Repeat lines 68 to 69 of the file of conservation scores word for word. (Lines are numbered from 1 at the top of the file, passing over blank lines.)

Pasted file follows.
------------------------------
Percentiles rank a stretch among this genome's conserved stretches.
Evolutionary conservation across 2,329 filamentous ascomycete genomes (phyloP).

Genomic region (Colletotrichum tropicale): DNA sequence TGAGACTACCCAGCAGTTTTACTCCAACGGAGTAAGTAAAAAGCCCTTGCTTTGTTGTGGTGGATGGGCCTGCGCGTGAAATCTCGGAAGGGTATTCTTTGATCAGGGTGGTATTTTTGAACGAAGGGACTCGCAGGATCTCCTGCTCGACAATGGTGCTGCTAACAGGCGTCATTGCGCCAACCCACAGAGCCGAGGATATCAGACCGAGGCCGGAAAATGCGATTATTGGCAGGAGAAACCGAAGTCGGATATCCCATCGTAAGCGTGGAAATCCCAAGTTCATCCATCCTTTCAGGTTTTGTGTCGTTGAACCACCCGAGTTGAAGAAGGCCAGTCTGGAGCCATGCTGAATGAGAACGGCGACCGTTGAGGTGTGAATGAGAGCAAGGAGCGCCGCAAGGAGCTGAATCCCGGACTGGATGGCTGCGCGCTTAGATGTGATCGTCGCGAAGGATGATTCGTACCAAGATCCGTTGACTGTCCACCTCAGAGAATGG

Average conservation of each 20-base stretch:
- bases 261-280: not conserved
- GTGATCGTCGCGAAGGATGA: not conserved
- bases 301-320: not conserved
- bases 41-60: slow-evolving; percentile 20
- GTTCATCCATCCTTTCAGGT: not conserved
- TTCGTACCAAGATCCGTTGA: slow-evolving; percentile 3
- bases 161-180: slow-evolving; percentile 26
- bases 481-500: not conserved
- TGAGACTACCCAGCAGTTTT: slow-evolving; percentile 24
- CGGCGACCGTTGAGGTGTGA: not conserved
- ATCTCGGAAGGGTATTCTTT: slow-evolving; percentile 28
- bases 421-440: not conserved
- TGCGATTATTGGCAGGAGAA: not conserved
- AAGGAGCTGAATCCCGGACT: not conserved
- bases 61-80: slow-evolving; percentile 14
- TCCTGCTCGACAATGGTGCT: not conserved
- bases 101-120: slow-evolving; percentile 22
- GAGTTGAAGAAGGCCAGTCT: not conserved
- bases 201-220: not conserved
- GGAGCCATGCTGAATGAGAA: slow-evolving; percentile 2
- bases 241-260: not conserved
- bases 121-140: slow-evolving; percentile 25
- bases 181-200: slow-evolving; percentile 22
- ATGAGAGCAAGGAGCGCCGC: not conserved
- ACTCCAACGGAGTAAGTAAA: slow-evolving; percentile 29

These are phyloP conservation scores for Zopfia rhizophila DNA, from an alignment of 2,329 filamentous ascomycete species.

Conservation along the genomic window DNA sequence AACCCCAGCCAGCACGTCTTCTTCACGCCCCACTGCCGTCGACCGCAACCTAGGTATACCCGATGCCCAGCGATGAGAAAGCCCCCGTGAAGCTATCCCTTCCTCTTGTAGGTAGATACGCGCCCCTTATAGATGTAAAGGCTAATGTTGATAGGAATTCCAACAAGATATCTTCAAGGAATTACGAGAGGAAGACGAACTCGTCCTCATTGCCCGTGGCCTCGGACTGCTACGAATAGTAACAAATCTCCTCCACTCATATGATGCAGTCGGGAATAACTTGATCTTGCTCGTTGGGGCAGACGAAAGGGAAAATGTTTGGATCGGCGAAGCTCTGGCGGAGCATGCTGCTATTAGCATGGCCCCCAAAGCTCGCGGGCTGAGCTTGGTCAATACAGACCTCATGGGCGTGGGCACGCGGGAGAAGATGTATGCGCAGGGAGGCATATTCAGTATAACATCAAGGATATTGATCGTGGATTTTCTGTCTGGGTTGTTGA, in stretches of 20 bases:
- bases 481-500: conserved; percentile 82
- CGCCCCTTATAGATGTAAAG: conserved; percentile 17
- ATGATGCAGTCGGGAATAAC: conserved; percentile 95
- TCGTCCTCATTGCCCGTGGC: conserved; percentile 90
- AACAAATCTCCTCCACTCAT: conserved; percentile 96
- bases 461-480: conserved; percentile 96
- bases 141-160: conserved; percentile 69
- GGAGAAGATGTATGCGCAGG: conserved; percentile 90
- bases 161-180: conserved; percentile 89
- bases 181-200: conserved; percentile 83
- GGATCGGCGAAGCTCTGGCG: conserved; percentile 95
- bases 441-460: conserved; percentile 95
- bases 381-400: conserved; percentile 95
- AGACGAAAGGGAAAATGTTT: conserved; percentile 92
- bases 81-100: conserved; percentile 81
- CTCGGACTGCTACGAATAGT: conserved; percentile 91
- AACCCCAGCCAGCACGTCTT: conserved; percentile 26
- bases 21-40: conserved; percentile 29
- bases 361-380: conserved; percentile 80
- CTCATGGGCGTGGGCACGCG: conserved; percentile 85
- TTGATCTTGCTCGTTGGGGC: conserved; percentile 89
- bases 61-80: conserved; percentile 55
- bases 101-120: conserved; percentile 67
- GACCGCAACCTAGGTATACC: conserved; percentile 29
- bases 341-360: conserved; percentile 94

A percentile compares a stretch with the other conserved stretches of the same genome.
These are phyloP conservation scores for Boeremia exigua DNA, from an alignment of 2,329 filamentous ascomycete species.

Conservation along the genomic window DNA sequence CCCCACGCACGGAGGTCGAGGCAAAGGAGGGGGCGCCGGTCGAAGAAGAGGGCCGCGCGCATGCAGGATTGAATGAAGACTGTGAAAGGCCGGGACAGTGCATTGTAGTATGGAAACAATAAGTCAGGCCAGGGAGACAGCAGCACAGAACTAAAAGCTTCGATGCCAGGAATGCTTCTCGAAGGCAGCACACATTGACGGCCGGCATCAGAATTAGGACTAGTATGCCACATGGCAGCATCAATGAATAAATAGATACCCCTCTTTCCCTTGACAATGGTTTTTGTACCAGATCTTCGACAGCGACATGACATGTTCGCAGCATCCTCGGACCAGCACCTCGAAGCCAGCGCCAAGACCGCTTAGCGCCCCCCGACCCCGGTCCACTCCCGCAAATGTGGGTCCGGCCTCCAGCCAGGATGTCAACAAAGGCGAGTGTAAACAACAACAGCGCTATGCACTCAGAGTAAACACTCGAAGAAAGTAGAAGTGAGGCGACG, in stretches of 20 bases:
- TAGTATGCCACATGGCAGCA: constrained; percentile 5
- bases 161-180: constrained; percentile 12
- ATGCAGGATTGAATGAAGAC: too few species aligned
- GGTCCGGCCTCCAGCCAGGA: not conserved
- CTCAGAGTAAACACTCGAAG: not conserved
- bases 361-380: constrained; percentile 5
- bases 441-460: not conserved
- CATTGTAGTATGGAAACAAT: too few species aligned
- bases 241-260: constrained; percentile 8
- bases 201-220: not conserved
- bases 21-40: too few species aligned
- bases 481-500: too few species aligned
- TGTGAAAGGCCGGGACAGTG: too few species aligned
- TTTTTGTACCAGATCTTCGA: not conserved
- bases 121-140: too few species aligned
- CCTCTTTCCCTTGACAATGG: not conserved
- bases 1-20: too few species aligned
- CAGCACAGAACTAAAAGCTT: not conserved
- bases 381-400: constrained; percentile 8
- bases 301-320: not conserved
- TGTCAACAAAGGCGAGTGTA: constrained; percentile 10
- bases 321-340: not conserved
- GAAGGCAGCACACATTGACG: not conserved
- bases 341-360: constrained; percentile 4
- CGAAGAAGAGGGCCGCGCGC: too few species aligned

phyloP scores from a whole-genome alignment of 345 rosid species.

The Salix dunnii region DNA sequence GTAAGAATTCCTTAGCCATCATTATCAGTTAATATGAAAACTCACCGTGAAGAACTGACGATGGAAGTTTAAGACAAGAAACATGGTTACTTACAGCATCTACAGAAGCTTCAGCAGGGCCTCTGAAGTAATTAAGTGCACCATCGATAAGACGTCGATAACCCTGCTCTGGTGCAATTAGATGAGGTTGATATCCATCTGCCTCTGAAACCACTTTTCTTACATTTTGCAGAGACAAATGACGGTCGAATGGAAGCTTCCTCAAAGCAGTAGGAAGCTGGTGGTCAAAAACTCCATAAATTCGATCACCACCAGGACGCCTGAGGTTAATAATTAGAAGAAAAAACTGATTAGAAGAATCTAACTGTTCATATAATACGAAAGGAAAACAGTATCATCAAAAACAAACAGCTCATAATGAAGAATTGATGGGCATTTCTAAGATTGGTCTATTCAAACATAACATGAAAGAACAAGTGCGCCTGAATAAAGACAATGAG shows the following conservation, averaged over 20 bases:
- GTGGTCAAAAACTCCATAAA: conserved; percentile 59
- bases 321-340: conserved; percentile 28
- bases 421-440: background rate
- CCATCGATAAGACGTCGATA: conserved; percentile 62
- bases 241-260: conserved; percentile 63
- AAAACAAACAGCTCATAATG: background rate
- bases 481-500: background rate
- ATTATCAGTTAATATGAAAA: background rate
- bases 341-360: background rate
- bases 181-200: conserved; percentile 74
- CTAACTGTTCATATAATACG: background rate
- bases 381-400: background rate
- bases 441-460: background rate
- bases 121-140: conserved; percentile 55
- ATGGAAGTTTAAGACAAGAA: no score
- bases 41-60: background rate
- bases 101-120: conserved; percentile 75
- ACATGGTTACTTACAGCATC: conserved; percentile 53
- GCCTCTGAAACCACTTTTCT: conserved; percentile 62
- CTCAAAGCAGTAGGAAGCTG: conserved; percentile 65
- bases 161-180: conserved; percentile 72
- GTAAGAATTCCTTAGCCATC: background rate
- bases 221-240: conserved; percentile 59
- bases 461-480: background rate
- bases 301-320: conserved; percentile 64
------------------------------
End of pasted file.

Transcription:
- bases 241-260: constrained; percentile 8
- bases 201-220: not conserved